covering ears

This editorial does not reflect the views of ESC United as a whole and the article is purely personal opinion of the author.

Back on January 9, 2015, where there were 5 songs released, we heard fans complaining that this year was going to be the worst Eurovision ever. I held an optimistic viewpoint and said let’s just wait until we hear all the songs. Now it’s late March and all 40 songs have been released. Still, we are hearing this is going to be the worst Eurovision ever. So maybe I have “egg on my face” as they say and should have put my “foot in my mouth.” However, I still think there are many great things we have to look forward to for the 60th Eurovision Song Contest.
1.
It is being hosted by a country that has not won in almost 50 years. And Austria and Vienna is putting all its efforts in to make sure this 60th edition is not one to miss. I am impressed that the city has invested so much time and money and resources to help fans and press feel welcome. They have listened attentively to fan needs, ensuring that mistakes from more recent years are not repeated. The venue is not out in the boondocks as people complained about Copenhagen last year. Transportation needs are well met. And it is exciting to hear that events are happening across the city in order to help those fans travelling see as much of the city as they can. And the postcards. The more I hear about them and see preview clips, the more curious I am. These will a nice mix of highlighting the artists and the host country. So don’t count out what may happen yet! ORF may have something spectacular up their sleeves!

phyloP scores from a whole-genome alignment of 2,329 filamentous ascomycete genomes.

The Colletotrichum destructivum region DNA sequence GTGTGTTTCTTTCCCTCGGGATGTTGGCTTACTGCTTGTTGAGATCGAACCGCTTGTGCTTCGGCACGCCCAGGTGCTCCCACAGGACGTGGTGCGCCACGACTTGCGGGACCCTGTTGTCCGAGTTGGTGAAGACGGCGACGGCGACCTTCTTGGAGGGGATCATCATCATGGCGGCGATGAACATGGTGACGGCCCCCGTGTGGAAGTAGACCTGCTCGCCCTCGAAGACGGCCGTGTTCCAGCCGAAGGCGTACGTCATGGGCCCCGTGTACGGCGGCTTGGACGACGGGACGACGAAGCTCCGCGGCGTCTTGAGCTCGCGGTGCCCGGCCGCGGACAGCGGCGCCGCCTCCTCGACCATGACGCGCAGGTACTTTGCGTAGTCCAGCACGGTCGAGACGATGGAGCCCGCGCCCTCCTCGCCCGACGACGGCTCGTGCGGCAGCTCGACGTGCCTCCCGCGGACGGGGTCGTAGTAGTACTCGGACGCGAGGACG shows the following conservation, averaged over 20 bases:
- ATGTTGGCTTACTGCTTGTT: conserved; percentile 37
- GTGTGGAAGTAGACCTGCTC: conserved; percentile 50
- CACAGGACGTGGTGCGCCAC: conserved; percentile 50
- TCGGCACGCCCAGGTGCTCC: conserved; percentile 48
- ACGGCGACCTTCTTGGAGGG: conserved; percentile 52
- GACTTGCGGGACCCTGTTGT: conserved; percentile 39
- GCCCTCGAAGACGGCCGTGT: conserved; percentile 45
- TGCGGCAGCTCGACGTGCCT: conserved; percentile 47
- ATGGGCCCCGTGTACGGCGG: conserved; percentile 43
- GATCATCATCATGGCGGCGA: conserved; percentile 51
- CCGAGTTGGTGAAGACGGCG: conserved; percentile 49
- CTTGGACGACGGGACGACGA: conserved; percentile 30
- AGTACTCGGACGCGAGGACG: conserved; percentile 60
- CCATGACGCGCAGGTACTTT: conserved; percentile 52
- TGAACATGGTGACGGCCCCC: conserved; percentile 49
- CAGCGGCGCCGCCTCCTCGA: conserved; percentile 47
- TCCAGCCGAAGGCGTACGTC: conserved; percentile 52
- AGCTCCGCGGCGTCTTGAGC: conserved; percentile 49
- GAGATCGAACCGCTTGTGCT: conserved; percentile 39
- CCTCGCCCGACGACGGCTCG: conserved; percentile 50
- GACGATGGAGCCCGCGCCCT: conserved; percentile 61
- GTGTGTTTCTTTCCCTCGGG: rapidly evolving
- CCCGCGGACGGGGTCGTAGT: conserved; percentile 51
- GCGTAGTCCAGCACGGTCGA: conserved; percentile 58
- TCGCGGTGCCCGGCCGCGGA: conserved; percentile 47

2.